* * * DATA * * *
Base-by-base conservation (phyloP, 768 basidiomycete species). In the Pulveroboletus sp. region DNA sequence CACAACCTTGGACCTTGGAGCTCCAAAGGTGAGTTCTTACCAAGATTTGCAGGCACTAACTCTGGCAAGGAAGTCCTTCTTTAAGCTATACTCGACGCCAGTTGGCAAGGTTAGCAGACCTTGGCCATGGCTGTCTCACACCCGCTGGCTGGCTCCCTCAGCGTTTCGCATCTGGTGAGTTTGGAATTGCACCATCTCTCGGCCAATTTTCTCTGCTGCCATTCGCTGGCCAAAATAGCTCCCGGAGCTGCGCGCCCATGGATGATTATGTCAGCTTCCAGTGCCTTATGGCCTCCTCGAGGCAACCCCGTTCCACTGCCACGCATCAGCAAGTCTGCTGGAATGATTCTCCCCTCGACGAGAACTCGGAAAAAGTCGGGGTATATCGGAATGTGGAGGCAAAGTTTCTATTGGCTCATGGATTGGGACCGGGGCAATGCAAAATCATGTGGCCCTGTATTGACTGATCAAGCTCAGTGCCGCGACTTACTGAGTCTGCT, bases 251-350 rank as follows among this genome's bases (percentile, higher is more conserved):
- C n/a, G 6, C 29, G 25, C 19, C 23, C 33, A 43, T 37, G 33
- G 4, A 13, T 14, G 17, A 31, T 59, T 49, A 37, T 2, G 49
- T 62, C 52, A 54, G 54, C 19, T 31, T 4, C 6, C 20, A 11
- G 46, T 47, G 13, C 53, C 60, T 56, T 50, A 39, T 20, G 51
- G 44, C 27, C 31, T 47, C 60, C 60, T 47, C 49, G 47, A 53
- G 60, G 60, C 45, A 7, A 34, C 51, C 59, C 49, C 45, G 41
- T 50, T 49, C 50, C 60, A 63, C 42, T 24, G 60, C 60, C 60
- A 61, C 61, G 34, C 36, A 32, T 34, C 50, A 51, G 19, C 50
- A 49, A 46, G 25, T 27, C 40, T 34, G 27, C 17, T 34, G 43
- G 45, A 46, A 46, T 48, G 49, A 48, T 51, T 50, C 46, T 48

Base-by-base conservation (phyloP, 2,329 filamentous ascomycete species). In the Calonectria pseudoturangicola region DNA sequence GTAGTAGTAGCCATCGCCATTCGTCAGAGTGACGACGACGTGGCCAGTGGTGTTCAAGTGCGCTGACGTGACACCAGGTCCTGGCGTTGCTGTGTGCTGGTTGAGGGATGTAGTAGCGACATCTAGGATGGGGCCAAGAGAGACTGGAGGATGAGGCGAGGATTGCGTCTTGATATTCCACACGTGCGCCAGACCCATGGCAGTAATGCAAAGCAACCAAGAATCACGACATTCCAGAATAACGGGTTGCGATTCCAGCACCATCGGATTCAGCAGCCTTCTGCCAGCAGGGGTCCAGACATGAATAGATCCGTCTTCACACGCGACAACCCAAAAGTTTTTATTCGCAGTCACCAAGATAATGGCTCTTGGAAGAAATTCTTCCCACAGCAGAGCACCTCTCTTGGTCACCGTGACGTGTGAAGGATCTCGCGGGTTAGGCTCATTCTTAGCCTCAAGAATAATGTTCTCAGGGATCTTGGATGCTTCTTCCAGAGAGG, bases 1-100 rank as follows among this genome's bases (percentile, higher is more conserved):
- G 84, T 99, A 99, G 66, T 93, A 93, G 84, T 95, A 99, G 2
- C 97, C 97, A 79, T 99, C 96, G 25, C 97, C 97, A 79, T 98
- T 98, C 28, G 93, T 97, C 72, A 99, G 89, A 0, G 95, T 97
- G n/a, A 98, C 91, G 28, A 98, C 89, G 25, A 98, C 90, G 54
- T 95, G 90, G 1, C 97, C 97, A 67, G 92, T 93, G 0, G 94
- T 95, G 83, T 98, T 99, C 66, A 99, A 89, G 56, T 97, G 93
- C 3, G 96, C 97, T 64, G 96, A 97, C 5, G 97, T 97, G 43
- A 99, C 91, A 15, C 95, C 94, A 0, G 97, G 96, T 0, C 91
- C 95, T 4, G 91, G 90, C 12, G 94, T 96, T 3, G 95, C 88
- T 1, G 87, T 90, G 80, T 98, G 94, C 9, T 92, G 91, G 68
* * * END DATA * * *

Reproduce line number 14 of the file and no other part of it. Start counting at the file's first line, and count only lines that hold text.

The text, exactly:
- C 97, C 97, A 79, T 99, C 96, G 25, C 97, C 97, A 79, T 98